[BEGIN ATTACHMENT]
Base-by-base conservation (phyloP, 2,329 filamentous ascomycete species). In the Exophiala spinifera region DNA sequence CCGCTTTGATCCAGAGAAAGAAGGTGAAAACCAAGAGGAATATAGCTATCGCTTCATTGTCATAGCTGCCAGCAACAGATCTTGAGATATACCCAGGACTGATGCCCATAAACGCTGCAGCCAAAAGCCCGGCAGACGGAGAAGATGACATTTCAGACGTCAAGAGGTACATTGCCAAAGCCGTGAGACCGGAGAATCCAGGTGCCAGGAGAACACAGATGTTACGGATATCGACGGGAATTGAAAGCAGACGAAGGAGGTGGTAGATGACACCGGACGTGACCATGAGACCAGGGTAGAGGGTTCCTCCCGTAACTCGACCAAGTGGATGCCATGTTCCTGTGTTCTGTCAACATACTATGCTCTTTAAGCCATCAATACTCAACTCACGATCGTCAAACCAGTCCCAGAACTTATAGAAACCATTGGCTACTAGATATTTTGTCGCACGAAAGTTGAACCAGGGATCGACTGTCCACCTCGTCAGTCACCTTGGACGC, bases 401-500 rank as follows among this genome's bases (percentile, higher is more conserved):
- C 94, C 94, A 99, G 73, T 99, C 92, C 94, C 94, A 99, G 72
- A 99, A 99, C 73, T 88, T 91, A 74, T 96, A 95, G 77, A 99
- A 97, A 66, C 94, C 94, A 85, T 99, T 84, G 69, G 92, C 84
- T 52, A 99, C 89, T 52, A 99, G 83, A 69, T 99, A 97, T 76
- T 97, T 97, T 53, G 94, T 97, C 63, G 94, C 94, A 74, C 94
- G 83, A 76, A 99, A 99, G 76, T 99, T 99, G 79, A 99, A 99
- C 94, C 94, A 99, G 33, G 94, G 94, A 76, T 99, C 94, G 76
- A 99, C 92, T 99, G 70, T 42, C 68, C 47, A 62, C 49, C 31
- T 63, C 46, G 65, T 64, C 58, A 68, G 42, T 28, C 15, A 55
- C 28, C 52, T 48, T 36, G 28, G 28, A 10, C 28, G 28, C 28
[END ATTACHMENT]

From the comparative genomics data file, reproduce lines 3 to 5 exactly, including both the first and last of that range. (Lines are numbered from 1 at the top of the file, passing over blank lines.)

- A 99, A 99, C 73, T 88, T 91, A 74, T 96, A 95, G 77, A 99
- A 97, A 66, C 94, C 94, A 85, T 99, T 84, G 69, G 92, C 84
- T 52, A 99, C 89, T 52, A 99, G 83, A 69, T 99, A 97, T 76